Most of the early down work will fall to Mitch Unrein and rookie Sylvester Williams -- the two combined for four tackles in Sunday’s win in Kansas City. Malik Jackson probably will get most of the snaps when the Broncos go to more of a speed look in the nickel or dime packages. Unrein has battled his way up from the practice squad to a spot in the rotation in his career with the Broncos, but at 306 pounds, he is smaller at the point of attack than Vickerson, as is Williams, at 316 pounds.

“We think we have the kind of defense that can be there when this team needs us,’’ Vickerson said. “Those young guys know what’s needed, they can’t play like young guys now, it’s time.’’

Broncos-Chiefs matchup of the day

November, 28, 2013
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ENGLEWOOD, Colo. – It isn't really much of a question or mystery, not with Sunday being the second time in three weeks the Denver Broncos and Kansas City Chiefs will face each other. Not even Chiefs running back Jamaal Charles sees reason to believe otherwise.

“[The] key is to stop me … if you stop me, you can stop the whole team,’’ Charles said.

Charles
Charles has gained 37.4 percent of the Chiefs' yards on offense in their first 11 games – 918 yards rushing and 425 yards receiving – and his 253 touches represent 34.8 percent the plays the Chiefs have run. But that’s just the way first-year Chiefs coach Andy Reid wanted it. When Reid looked over the Chiefs' personnel both before and after he accepted the job, it was clear to him that Charles was just the kind of running-and-receiving threat he wanted in the offense.

“I thought he was a heck of a football player that can do a lot of things,’’ Reid said. “I looked back at the 2010 season, I believe it was, and Charlie Weis was here and he kind of flexed him out and moved him around a little bit and threw him the ball. You saw him run the ball quite a bit the last couple years, and then from the backfield when Charlie was here he moved him around a bit more and still ran the ball with him. You can see his flexibility there.''

And Reid saw in Charles another in a line of multitasking running backs he's had in his version of the West Coast offense. Reid has played Charles all over the formation, including out wide as a receiver and in the slot, along with everything Charles is asked to do when lined up in the backfield.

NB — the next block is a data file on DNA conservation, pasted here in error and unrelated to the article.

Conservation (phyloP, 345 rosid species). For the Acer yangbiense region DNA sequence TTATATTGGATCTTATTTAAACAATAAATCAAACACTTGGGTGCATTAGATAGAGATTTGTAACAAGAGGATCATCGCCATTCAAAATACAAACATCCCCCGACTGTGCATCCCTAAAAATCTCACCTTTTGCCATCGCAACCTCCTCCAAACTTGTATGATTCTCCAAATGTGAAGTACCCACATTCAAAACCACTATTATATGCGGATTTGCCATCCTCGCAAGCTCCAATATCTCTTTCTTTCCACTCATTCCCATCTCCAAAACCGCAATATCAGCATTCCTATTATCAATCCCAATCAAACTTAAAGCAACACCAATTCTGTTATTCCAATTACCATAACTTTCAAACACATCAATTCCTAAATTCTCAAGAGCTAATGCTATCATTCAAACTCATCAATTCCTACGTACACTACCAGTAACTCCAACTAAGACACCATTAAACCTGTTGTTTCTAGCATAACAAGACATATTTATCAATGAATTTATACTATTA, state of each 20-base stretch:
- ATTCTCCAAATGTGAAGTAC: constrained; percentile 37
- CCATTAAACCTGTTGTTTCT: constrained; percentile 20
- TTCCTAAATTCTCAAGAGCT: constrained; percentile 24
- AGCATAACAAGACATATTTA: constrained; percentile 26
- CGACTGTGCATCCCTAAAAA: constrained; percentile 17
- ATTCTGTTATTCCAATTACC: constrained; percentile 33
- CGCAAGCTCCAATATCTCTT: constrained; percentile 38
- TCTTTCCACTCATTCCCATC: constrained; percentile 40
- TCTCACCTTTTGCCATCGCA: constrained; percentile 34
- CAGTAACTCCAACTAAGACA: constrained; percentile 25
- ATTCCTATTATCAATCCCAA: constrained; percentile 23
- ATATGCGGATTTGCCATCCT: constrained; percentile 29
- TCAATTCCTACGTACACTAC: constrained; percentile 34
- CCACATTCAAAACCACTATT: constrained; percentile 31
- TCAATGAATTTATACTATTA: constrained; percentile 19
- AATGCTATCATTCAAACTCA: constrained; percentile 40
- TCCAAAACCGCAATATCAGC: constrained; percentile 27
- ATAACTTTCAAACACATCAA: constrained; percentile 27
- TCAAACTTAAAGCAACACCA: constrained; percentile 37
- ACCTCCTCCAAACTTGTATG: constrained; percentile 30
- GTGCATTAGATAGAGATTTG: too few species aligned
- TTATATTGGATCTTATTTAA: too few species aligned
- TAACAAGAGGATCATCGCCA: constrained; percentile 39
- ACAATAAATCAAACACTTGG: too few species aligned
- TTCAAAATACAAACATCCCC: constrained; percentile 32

“I’ve been very fortunate to have that,’’ Reid said. “When I got to Philadelphia it started with Duce Staley, then [Brian] Westbrook, and [LeSean] McCoy. I’ve been blessed with versatile running backs.’’

The Broncos kept Charles largely under wraps in the first meeting earlier this month, even flashing a 3-4 look on defense at times to do it. Charles finished with 78 yards rushing and minus-6 yards receiving. Those 72 total yards represent Charles’ lowest output of the season.

The Broncos will be without defensive tackle Kevin Vickerson, who went on injured reserve Wednesday with a right hip injury. Vickerson was a key piece of the Broncos’ run defense, and the Chiefs figure to test the middle of the formation to see if the Broncos’ are up to the task with either Mitch Unrein or rookie Sylvester Williams playing in Vickerson’s spot.

Vickerson, along with defensive tackle Terrance Knighton, kept the blockers off the Broncos linebackers, who are free to then flow to the play.

"It might put a little more on my plate, but that’s OK," Knighton said. "We know Charles is the key, you can’t ever let him get going."

Broncos now need Williams to grow up fast

November, 26, 2013
11/26/13
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ENGLEWOOD, Colo. -- Denver Broncos defensive tackle Kevin Vickerson is certainly comfortable in his football skin and has never had any difficulty working through his job description in the team’s defense.

“Just be kind of that run guy in there, be physical, take on people, get to the ball,’’ Vickerson said. “And if I get a chance to get to the quarterback, get there, you know?’’

Now, and in the weeks to come, somebody else is going to have to do that job since Vickerson suffered a dislocated right hip as the third quarter drew to a close in Sunday night’s overtime loss to the New England Patriots. Vickerson got tangled up in the pile on a 2-yard run by the Patriots’ Shane Vereen with 23 seconds remaining in the third quarter.

[+] EnlargeSylvester Williams
John Leyba/The Denver Post via Getty ImagesThe Broncos need Sylvester Williams (92) to step up in the absence of Kevin Vickerson.
He limped off the field without much help from the team’s trainers, but an MRI Monday revealed the damage. Vickerson will miss at least six weeks and the Broncos now face a decision about whether to carry him with a roster spot or to put him on injured reserve with just five games remaining in the regular season. The Broncos are leaning toward putting Vickerson on injured reserve and adding a defensive tackle to the roster, but were working through the decision Tuesday.